Ever signed up for "free of charge" services only to have it turn into a costly monthly subscription? That surprise charge is known as a “grey fee," an unwanted charges that occurs from misleading sales practices.
Ever signed up for something advertised as free of charge only to have that service turn into a costly monthly subscription? That surprise charge on a credit card statement is known as a “grey fee,” an unwanted charges that occurs from misleading sales practices. These fees most often sneak up on consumers when a free trial or membership expires and is automatically renewed.
A new study by consulting firm Aite Group found that in 2012 these types of fees raked in $14.3 billion , with 35% of households paying $215 annually and 10% paying as much as $500. These fees are popping up everywhere, from online purchases that activate monthly charges, to free apps that have other charges outlined in the “terms and conditions” clauses most people breeze through.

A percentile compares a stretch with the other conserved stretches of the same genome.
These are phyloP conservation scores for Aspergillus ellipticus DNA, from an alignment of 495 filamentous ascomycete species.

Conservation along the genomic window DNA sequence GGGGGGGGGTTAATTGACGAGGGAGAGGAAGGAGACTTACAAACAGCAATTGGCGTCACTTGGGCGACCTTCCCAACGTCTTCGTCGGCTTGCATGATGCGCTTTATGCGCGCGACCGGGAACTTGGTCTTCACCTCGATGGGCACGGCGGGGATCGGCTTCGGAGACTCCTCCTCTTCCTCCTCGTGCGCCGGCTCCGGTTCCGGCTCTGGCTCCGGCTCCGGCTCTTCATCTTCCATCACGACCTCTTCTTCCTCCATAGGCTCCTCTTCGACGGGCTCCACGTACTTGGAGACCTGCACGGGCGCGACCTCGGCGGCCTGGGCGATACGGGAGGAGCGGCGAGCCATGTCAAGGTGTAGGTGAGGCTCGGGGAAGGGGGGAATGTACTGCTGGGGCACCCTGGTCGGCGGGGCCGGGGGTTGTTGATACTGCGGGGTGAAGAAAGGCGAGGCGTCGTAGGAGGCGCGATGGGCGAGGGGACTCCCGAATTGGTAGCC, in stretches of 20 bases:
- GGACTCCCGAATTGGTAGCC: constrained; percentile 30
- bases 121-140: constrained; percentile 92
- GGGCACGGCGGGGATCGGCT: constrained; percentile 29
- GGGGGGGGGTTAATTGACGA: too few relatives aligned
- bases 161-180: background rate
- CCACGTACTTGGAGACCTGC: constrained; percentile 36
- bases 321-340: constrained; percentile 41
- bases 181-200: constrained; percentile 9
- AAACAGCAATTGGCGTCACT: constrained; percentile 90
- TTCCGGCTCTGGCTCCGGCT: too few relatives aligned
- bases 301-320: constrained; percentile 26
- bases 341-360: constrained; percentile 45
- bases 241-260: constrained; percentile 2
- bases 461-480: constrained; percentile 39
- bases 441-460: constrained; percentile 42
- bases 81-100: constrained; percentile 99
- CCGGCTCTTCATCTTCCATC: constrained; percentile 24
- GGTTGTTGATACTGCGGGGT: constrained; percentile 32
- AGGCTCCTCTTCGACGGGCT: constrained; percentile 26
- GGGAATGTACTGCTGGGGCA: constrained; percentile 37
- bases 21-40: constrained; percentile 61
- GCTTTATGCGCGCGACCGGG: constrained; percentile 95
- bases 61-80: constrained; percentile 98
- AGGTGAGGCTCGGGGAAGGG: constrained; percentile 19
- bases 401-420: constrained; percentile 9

Frustrating as they may be, these charges are legal and usually outlined, though most likely buried, in fine print that’s presented to the consumer.
On Saturday, USA Today contributor Regina Lewis joined Weekends with Alex Witt to explain the deceptive practices that lead to these charges and advise consumers on how to avoid paying them.
- YOUR MONEY-How to avoid ‘gray charges’ on credit card bills (uk.reuters.com)
- Sneaky credit card charges can cost you hundreds (money.cnn.com)